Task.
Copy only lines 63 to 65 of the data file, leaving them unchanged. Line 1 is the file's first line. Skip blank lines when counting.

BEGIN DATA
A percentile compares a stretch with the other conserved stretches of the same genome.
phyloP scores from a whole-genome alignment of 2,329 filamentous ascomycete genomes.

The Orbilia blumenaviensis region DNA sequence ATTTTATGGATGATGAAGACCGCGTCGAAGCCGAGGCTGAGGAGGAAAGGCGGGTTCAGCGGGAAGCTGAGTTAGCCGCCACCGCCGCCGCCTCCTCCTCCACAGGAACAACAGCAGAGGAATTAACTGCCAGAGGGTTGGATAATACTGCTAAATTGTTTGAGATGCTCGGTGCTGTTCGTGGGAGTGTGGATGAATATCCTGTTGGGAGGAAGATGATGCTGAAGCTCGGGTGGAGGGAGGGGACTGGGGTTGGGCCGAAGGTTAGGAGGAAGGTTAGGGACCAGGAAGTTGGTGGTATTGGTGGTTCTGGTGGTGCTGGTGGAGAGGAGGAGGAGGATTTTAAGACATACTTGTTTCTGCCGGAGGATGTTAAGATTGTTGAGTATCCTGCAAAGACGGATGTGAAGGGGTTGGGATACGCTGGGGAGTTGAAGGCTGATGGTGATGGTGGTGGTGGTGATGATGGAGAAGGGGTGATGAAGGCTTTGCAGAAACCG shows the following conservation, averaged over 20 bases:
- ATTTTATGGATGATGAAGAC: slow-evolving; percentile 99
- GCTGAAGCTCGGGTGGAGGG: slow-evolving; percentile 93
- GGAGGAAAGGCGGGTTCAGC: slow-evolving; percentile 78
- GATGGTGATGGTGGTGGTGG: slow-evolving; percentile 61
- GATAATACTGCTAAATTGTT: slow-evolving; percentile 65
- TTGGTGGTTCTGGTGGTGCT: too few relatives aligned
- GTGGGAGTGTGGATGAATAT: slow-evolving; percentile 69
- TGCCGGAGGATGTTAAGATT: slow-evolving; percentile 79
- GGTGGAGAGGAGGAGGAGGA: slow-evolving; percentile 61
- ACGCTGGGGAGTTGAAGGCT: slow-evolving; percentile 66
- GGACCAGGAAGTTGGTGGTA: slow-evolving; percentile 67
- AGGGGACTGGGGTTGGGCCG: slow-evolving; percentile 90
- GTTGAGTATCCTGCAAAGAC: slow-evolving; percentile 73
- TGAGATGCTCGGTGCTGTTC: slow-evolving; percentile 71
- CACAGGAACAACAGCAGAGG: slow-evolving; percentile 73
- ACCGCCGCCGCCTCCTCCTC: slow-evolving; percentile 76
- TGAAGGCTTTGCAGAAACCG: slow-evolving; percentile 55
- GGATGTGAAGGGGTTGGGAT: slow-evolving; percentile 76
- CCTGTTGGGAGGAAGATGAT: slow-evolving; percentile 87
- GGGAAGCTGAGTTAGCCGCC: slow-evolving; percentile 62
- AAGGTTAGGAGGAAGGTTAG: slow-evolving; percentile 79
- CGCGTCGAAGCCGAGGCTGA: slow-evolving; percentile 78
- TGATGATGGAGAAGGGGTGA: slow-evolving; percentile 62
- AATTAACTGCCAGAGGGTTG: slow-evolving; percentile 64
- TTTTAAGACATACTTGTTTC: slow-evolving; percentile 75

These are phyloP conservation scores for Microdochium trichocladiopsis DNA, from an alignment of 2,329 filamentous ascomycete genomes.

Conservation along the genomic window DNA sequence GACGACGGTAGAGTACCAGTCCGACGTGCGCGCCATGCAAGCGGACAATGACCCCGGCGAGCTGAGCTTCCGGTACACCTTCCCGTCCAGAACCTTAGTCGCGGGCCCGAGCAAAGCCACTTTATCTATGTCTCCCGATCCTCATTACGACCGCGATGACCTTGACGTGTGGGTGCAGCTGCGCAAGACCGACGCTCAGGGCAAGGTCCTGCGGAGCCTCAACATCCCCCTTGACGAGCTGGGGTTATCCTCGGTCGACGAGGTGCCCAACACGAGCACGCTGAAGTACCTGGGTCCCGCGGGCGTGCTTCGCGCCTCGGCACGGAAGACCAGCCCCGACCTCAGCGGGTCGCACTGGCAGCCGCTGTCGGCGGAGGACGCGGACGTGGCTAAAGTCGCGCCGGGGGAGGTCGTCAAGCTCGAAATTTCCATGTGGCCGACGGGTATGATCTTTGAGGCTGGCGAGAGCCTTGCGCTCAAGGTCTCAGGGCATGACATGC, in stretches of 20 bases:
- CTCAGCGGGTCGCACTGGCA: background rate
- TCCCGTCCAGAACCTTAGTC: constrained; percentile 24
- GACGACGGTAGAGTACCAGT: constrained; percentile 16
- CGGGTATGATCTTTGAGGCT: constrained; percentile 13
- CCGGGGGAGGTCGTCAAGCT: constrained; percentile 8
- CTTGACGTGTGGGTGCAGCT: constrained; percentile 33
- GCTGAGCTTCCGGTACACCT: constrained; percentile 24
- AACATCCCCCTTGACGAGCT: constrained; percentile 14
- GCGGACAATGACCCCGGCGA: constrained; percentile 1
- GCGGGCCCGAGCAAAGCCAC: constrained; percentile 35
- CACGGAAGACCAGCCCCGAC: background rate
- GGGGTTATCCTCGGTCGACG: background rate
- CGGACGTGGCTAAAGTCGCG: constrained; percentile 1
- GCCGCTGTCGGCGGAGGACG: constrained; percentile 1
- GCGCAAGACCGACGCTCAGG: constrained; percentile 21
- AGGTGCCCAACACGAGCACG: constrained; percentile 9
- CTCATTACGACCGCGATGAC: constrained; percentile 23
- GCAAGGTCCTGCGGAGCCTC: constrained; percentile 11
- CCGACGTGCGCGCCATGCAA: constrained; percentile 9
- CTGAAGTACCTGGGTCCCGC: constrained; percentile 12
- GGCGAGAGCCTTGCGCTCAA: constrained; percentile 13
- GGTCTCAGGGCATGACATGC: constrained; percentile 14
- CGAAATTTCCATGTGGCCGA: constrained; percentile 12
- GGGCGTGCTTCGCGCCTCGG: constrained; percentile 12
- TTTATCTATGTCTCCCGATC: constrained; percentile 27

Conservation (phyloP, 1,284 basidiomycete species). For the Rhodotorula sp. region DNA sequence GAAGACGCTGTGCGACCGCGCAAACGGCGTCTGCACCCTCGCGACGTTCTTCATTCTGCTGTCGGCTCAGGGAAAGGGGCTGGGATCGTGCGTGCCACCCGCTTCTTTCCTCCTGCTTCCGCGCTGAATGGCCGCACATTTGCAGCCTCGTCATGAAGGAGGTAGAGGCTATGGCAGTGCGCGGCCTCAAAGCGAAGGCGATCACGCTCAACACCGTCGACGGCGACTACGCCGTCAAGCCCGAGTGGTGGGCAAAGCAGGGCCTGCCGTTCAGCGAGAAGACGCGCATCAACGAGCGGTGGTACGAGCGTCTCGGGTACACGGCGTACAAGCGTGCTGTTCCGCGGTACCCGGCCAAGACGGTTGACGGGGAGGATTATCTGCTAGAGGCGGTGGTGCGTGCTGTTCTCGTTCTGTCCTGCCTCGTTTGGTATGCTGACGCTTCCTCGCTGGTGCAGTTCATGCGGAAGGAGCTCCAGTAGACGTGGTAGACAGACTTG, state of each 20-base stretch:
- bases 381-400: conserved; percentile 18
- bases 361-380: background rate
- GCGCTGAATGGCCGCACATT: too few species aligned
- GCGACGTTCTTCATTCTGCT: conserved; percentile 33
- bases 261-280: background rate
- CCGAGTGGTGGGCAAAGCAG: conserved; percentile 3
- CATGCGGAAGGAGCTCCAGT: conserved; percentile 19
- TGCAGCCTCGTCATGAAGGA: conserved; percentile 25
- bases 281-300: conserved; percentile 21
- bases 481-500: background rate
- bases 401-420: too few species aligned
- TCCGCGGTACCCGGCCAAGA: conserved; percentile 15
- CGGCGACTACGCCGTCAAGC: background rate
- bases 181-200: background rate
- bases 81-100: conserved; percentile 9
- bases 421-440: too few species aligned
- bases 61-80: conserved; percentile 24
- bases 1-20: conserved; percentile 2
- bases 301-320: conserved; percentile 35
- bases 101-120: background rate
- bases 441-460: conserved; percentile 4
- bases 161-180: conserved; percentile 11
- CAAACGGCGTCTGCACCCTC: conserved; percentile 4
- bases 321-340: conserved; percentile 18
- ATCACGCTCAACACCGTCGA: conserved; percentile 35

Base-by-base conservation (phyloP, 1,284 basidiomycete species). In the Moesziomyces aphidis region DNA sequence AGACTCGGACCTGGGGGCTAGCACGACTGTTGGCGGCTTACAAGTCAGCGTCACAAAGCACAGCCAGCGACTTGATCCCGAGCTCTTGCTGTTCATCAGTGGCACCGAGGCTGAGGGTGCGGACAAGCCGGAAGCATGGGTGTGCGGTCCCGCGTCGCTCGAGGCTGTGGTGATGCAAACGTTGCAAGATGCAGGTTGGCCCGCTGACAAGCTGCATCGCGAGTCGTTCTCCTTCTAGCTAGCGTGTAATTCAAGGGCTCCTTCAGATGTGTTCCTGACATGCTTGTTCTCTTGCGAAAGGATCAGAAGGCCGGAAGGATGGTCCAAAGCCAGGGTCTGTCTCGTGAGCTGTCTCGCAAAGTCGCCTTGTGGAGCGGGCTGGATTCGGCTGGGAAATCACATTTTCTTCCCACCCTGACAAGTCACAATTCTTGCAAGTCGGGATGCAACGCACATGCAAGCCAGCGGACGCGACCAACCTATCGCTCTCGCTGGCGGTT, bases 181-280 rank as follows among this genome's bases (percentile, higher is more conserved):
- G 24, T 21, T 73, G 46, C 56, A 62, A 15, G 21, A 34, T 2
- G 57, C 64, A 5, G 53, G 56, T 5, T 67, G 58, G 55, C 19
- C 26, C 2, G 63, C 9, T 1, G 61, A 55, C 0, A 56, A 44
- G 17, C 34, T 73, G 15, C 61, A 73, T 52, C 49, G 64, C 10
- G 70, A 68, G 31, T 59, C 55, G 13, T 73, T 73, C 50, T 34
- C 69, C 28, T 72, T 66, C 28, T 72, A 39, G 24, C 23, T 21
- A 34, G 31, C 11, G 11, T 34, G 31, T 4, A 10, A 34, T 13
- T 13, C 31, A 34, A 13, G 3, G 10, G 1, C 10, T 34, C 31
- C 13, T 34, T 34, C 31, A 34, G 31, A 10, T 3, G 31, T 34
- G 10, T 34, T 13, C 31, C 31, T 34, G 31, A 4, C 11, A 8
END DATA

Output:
- CATGCGGAAGGAGCTCCAGT: conserved; percentile 19
- TGCAGCCTCGTCATGAAGGA: conserved; percentile 25
- bases 281-300: conserved; percentile 21